When I was training for that first 5K it was so cool because I had three days a week where I was definitely running, Monday, Wednesday, and Friday. Maybe once on the weekend, and I was in such a routine— it felt so good. Whenever a thought crept in about not going for a run that day, I would remind myself about the 5k I had just signed up for. Taking that time in the morning to go do a run created space for the rest of the day.  It let me be more attentive in all other areas, it created more space in my life, and in my head, for sure. I can't even begin to talk about the effects it's had on my brain. It’s become a meditation.



Has your mental state evolved since you started doing this? It seems running can also be related to a spiritual practice.

Running has become meditative in the sense that I have to settle into the run before it starts feeling natural. I'll try and clear my mind as much as possible and just focus on the run. One foot in front of the other. I also really try and focus on my breath, taking big inhales in and out—especially when I'm feeling like I want to quit.

You know the Headspace app? I use it very sparingly, but when I do, I find it's extremely helpful, my life is better when I do it. And now, I use running like that. I still enjoy the practice of sitting down and getting quiet, especially with phones and Instagram and technology— I get exhausted. Truly. My brain shuts down. Any chance to disassociate from that or just take a minute away, I'm like ‘Yes please!’


How did running help kick off this passion for plant-based eating?

For the last couple years, I've dabbled on and off with being vegan or vegetarian. After six months or so, I’d always feel as though I needed to eat fish, or that something was missing from my diet. Then at the end of last year, my boyfriend and I watched What The Health and that was a huge turning point. Whether it was an extremely biased film, who knows, but I saw it and it resonated with me. My boyfriend and I decided to stop eating fish, no animal products, any dairy, and started eating more plant-based foods. That was January 2018. It felt unbelievably good.

My boyfriend was training for the Boston marathon at the time and was eating fully plant-based. I was like, ‘How is he doing this?!’ He was plant-based for the marathon and still had a seven-minute personal record. He ran so fast, and he thinks that a lot of it was due to being plant-based. It was super cool. There’s a level of swelling in the body and inflammation that’s reduced from not having animal protein, milk, and inflammatory foods. He really saw a difference, 100%. It’s not even a question. He was a better athlete.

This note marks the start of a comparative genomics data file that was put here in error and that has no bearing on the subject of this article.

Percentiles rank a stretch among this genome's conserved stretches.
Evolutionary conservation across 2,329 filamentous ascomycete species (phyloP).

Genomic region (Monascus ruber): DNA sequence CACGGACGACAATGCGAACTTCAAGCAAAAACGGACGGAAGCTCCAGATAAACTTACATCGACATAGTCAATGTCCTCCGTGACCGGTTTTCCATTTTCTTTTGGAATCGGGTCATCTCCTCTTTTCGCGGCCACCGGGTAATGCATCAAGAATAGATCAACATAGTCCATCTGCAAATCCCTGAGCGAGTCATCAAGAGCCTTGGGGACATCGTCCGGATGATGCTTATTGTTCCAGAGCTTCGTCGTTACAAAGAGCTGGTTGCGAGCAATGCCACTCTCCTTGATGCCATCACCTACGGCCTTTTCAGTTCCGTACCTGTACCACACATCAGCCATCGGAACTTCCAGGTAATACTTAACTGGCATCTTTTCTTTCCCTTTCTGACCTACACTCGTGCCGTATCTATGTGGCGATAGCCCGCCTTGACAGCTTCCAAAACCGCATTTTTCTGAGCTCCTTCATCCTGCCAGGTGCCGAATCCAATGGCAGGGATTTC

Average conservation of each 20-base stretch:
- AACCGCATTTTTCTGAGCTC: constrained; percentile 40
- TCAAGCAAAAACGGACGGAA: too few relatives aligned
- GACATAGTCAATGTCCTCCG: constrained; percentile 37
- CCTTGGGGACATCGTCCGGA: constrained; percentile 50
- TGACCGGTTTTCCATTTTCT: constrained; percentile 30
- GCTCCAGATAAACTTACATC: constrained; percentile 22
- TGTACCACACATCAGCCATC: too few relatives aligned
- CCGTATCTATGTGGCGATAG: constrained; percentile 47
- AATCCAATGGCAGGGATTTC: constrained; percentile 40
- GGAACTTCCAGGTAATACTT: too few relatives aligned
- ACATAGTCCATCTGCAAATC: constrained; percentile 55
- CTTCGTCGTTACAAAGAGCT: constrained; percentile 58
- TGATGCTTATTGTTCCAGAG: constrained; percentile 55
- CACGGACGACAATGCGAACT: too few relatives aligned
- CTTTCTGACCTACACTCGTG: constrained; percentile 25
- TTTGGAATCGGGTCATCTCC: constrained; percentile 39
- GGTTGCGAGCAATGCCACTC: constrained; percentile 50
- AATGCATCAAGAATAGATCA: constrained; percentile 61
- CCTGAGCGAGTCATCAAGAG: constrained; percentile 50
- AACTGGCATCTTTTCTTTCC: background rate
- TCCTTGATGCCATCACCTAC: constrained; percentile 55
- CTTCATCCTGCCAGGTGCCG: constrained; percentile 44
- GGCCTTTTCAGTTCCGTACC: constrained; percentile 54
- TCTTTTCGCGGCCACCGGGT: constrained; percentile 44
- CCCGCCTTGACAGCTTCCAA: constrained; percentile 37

And how have you felt being plant-based?

I feel so much better when I eat this way. I especially love coming home after a run and knowing what I'm eating is whole, clean and healthy. It takes away half the guessing. I really love it. There are times when I am not full on 100%. I'm not gonna lie, I’ll go to a movie theater, and all rules go out the window, I have a weakness for Junior Mints, (although, I just found out Junior Mints are in fact vegan!). I'm not as regimented as I could be, but I find that when I am genuinely plant-based, my body thanks me 1,000 times over and everything works better. I feel more in tune. I want to even go as far as to say I sleep better, I wake up better, I don't feel nearly as bloated. That's a big one that happens for me with food. I really just feel it makes my whole body, inside and out, work and feel better. Now I feel like whenever I see animals outside, dogs or birds even, we have this unspoken code. I feel like they respect me now and I respect them! 



Do you have a set running playlist? Are you a silent runner or do you need some sort of musical encouragement?

I'm not as dogmatic or serious about it now, but in the beginning, I didn't run to music probably for the first five months or six months. I just ran with myself.

I had heard that running is the time to be quiet and I really respected and tried to adhere to that mentality. Now I feel if I need that extra boost, I put on headphones and it's awesome because I love listening to music. That initial practice really set me up with something I'm eternally grateful for, just having this time to be alone with myself. To have nothing except my watch, my head, my body, the outdoors, the river, the pavement, and my shoes. It felt really good.